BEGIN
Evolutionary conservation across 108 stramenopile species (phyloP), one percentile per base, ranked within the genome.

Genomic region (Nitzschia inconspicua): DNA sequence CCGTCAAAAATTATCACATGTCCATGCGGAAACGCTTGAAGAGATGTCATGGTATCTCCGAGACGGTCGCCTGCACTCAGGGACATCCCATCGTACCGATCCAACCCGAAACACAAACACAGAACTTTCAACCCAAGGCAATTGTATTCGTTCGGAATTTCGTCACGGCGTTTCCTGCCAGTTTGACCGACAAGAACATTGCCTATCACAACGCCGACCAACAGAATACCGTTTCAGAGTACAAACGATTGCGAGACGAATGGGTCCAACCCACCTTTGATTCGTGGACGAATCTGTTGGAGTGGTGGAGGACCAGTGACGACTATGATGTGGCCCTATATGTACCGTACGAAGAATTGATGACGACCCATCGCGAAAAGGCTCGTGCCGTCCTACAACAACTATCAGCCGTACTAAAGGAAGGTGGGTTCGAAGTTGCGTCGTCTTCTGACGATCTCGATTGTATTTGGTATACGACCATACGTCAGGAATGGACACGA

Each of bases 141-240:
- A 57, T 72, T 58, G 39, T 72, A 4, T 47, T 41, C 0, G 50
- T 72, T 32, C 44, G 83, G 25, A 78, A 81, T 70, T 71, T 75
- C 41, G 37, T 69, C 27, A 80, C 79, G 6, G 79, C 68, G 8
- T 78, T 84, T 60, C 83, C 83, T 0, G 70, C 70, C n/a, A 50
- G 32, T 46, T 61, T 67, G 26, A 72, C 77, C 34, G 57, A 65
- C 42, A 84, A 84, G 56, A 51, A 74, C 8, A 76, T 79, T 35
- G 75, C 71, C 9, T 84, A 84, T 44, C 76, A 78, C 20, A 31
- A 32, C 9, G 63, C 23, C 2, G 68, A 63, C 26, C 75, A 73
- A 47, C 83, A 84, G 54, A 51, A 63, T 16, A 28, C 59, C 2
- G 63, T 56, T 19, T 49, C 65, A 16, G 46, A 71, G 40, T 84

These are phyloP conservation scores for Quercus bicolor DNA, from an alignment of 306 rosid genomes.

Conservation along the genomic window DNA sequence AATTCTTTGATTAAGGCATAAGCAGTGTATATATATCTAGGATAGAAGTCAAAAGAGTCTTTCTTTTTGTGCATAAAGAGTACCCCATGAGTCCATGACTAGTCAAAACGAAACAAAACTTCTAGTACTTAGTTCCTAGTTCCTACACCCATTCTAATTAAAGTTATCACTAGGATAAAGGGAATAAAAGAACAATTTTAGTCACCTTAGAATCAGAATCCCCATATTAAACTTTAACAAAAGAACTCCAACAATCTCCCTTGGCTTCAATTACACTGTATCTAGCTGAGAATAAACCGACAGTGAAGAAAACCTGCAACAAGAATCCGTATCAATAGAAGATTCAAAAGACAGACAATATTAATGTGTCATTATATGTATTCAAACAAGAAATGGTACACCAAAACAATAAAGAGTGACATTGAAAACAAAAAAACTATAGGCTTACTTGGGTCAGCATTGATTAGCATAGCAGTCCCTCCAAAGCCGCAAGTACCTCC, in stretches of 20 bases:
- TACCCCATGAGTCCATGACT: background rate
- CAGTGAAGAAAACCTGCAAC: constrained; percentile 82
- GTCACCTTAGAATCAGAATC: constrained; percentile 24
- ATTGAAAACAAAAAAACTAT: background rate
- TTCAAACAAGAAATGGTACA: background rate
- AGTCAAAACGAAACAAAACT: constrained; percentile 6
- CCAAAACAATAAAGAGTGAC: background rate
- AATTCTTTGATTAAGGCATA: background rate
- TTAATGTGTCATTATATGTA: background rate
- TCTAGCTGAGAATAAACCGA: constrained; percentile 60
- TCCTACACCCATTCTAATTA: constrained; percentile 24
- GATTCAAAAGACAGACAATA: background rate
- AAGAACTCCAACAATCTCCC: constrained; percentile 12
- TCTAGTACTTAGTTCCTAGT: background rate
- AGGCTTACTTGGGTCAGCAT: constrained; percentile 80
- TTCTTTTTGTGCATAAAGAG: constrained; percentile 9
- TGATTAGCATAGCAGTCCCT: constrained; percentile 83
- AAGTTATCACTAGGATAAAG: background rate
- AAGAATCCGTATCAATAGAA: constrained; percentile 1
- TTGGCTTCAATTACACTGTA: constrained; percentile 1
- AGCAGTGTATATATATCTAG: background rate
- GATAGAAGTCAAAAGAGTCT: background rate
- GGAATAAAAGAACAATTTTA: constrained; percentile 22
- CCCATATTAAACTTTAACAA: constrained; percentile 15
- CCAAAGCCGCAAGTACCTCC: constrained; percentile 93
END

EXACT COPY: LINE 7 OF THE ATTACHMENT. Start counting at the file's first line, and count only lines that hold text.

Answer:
- T 78, T 84, T 60, C 83, C 83, T 0, G 70, C 70, C n/a, A 50